If you think your nose heavy for some reason get the manual find where the cg is suppsto be and see where the plane tilts when you hold your finger tips on it. I think its at the pieace of tap that covers the alieron servo wires. Just double check the manual.

As far as percision landings Ill tell you from first hand expierence do not try to do it when you have objects to fly around or could hit when comming in on approach. Ive done that and clobbered a light pole. But with anything practice makes perfect. Just make sure you have nothing you can possibly hit and just keep trying and you will get it.

Also the bigger they are the harder they break. I saw this weekend a 1/2 scale plane comming in on approach maybe 10 feet off the ground coasting in at 10mph max and it snapped into the ground with a radio issue and it destroyed the plane. it broke the whole motor mount and fire wall off and busted up the fuse pretty good. The rest was in tacked. But just goes to show you the bigger they are the harder they fall.

you will be happy with the apprentice
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Old May 05, 2011, 11:49 AM
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...For me, the ultra micro planes were an excellent step between the sim and larger stuff. All the basics of control and orientation are there with 1,000 times more durability. I put ultra micros into the ground 1,000's of times that I just picked them up and flew them away that would have been a pick up the pieces in a bag and try to rebuild experience with the larger park flyers. Couple the durability with the fact that I can just step out in my yard any time I catch a good flying condition and fly away, so get to spend lots more time on the sticks. I can fly almost every day at least for the last hour or so of light or early in the morning with the um's in the yard. For the larger planes, it's get all the gear together, load up, drive to field, and then maybe find out that the wind is up when I get there.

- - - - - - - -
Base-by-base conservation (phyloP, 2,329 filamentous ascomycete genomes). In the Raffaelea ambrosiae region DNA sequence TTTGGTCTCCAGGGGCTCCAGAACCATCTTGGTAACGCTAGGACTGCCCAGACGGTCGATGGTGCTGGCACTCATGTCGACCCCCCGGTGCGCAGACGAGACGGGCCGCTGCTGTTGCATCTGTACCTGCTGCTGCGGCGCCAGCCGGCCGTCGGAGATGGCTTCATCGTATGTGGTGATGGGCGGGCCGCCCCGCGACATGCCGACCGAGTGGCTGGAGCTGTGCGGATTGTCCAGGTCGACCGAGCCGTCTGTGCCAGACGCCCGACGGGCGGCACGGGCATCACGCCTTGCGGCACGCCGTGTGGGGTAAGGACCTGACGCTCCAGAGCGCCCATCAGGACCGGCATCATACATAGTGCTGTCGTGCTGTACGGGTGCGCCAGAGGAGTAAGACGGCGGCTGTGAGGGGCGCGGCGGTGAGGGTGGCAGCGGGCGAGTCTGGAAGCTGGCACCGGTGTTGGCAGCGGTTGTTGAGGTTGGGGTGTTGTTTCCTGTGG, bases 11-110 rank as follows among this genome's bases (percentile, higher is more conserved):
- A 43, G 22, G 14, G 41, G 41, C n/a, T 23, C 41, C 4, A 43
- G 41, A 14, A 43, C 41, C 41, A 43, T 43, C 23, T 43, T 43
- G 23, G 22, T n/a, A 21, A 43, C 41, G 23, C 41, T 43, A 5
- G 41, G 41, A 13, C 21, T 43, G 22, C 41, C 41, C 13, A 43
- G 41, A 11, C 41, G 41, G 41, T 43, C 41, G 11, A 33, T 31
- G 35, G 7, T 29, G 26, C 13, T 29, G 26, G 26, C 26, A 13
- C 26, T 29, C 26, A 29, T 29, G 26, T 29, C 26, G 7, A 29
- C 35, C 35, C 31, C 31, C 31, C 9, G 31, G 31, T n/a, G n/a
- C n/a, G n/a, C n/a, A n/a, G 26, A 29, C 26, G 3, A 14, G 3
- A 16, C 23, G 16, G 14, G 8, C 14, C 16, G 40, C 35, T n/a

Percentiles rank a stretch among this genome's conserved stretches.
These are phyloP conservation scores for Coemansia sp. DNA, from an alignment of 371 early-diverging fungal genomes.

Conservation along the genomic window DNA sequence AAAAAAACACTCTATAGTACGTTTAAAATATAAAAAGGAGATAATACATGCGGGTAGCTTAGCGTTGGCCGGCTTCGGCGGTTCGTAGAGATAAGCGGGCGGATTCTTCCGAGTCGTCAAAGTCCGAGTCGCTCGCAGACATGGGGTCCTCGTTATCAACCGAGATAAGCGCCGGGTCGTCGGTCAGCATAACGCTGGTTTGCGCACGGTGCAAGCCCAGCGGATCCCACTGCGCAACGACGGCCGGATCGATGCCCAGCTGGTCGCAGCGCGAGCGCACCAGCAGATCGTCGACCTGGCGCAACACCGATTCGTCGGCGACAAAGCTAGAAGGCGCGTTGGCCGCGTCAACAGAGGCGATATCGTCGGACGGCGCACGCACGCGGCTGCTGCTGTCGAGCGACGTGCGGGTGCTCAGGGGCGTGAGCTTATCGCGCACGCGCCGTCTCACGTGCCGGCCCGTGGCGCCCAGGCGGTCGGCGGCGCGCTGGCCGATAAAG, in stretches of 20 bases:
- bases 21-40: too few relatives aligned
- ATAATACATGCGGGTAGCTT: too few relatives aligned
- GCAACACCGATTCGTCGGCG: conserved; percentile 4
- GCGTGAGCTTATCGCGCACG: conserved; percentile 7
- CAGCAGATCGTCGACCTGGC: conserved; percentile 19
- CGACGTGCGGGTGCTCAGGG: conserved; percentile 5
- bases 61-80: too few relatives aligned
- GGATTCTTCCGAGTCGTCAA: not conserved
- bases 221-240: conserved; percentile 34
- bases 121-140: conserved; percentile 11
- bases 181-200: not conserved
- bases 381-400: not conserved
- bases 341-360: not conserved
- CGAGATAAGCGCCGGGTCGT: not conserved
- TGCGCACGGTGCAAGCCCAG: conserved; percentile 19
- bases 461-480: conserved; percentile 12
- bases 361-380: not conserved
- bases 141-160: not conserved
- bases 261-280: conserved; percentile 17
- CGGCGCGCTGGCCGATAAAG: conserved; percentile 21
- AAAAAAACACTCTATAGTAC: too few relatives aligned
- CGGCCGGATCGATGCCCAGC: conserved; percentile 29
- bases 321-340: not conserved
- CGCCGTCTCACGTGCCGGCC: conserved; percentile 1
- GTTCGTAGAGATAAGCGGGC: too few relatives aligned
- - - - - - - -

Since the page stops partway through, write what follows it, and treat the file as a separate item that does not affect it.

Yup, you've hit it right on the head; pack up, load up, drive to flying area, and then maybe find out that the wind is up when you get there. That has happened to me WAY too many times. But if you want to fly the bigger stuff, and unless you live on a ranch or have a HUGE yard, that is just the way of it.

Also, if you're used to stuffing the ultra-micros into the ground, picking them up, dusting them off, and flying again immediately . . . well, that isn't going to happen with anything larger. As Chaos said, the bigger they are they more damage they suffer.

It is simply a matter of physics: mass X velocity = momentum

The ultra micros weigh almost nothing, and aren't going very fast. Therefore almost no momentum to cause damage. My Apprentice weighs about 3.5 lbs, and is going quite a lot faster. My T-34 weighs about 5 lbs, and goes faster yet. The 1/2 scale plane that Chaos mentioned probably weighs several dozen pounds if not more than that, and probably lands at 50mph or higher.